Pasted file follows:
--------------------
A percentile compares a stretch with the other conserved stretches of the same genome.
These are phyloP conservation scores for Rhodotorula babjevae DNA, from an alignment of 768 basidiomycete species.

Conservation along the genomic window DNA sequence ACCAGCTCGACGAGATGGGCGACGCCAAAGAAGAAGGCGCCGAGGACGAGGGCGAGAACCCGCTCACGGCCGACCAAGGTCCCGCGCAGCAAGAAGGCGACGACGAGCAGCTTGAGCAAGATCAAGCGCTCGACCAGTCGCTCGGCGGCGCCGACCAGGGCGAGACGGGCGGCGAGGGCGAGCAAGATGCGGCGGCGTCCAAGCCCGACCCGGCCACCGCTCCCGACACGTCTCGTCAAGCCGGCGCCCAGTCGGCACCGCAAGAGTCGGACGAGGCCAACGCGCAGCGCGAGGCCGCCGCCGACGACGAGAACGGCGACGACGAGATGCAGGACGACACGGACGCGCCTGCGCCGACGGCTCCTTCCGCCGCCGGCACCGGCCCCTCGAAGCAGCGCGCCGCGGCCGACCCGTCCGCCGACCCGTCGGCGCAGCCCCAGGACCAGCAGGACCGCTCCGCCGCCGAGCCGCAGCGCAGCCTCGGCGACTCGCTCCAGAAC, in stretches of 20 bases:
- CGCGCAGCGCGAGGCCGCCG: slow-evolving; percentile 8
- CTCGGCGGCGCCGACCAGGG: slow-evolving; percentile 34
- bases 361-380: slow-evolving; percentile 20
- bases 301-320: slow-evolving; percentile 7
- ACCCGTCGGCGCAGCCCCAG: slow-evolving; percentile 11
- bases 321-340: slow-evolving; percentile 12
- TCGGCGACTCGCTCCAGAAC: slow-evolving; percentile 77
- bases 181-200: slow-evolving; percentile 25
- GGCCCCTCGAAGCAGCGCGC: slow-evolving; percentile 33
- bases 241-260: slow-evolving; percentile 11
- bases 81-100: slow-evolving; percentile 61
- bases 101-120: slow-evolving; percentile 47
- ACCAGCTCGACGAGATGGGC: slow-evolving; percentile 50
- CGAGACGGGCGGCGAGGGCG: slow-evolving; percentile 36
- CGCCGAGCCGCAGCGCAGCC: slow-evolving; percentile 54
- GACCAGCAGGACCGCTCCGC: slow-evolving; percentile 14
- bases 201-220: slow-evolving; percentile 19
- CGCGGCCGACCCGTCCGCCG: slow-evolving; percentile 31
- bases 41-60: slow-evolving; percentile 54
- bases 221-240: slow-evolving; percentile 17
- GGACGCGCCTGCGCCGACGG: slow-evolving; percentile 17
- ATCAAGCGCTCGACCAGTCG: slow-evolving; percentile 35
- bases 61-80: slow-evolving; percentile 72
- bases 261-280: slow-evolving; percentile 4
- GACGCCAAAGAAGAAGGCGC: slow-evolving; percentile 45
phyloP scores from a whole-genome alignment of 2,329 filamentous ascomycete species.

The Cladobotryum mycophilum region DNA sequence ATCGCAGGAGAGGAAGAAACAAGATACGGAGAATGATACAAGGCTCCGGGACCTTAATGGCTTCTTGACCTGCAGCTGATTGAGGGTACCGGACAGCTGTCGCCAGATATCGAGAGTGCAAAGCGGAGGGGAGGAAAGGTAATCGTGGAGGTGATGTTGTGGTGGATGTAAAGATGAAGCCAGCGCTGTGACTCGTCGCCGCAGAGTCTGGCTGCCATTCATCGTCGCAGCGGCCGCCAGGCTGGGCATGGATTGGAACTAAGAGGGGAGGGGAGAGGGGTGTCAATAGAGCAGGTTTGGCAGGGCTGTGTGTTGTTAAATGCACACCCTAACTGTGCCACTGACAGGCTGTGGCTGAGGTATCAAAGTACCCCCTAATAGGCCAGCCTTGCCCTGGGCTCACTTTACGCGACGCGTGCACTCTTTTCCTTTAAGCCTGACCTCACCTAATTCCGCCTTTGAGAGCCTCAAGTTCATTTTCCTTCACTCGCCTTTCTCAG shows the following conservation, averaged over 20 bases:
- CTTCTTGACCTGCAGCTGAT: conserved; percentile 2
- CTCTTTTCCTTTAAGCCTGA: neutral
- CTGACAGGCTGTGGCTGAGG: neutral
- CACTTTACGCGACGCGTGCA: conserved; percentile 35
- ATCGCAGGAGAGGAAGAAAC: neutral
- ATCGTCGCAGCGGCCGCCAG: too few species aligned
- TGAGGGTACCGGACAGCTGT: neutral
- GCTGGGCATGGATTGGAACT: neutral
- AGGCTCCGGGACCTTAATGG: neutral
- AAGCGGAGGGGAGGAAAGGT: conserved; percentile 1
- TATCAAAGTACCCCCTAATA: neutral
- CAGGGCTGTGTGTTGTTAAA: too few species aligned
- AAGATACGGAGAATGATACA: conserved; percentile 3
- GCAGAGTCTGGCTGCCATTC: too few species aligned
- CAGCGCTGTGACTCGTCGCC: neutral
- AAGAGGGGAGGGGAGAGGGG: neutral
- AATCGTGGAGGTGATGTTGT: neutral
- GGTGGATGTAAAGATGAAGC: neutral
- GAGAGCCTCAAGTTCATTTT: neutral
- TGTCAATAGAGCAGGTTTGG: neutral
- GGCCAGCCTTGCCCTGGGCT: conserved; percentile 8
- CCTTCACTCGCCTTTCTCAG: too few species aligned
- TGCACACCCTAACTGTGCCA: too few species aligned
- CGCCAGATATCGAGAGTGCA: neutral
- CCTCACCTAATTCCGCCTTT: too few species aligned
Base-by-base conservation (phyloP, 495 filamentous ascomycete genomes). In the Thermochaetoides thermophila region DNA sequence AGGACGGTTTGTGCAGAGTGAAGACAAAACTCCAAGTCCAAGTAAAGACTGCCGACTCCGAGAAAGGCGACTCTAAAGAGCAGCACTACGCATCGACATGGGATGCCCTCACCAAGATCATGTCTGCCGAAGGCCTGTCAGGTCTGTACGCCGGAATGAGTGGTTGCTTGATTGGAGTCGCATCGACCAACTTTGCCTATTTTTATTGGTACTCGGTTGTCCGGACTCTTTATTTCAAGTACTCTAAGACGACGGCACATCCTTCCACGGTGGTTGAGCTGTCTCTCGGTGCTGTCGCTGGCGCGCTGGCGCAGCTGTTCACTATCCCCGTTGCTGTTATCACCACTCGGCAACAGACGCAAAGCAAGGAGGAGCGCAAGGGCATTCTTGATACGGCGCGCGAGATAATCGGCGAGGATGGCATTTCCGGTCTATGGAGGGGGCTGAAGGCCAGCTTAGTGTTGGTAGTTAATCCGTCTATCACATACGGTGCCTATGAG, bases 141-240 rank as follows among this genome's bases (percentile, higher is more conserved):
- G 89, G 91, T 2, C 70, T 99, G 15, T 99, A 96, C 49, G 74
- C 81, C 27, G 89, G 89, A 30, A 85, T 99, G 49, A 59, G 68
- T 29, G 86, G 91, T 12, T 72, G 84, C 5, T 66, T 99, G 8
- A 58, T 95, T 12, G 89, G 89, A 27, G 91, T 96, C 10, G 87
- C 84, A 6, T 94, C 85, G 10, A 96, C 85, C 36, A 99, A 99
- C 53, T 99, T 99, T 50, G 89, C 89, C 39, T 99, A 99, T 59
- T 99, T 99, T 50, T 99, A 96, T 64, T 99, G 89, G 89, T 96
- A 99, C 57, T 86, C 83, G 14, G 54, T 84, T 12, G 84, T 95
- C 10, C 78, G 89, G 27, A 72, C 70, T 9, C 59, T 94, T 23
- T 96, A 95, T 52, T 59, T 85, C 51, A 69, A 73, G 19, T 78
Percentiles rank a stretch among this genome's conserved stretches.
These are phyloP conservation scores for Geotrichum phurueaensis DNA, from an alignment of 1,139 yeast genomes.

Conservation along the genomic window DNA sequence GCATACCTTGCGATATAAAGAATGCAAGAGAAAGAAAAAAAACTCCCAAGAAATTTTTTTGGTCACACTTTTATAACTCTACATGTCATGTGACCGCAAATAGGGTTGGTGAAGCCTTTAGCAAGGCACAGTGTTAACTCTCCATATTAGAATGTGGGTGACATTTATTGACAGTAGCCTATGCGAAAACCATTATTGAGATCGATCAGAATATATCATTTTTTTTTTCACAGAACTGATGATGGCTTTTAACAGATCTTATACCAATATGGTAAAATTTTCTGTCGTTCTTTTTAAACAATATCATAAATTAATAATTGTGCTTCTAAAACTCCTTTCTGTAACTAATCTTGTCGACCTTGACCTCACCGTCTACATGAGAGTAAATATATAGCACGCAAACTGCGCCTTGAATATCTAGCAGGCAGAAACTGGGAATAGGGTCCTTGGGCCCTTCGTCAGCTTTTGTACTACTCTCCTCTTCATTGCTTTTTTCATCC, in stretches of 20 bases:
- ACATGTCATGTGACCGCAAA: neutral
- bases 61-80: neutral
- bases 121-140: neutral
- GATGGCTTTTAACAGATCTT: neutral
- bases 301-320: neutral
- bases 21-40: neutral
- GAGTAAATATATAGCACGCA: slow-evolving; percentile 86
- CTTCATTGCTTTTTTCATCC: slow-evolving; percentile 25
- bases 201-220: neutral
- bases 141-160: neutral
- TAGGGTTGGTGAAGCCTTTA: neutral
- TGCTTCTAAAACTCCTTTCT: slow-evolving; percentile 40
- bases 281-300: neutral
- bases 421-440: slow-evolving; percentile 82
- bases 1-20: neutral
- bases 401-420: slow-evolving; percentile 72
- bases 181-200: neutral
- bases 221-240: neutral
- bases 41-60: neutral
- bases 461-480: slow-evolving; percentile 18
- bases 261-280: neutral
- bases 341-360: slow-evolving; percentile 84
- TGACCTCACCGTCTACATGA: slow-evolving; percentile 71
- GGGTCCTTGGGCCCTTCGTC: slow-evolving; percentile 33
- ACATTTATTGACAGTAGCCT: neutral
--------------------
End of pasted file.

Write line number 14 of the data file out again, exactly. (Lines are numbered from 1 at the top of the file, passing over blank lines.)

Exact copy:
- bases 81-100: slow-evolving; percentile 61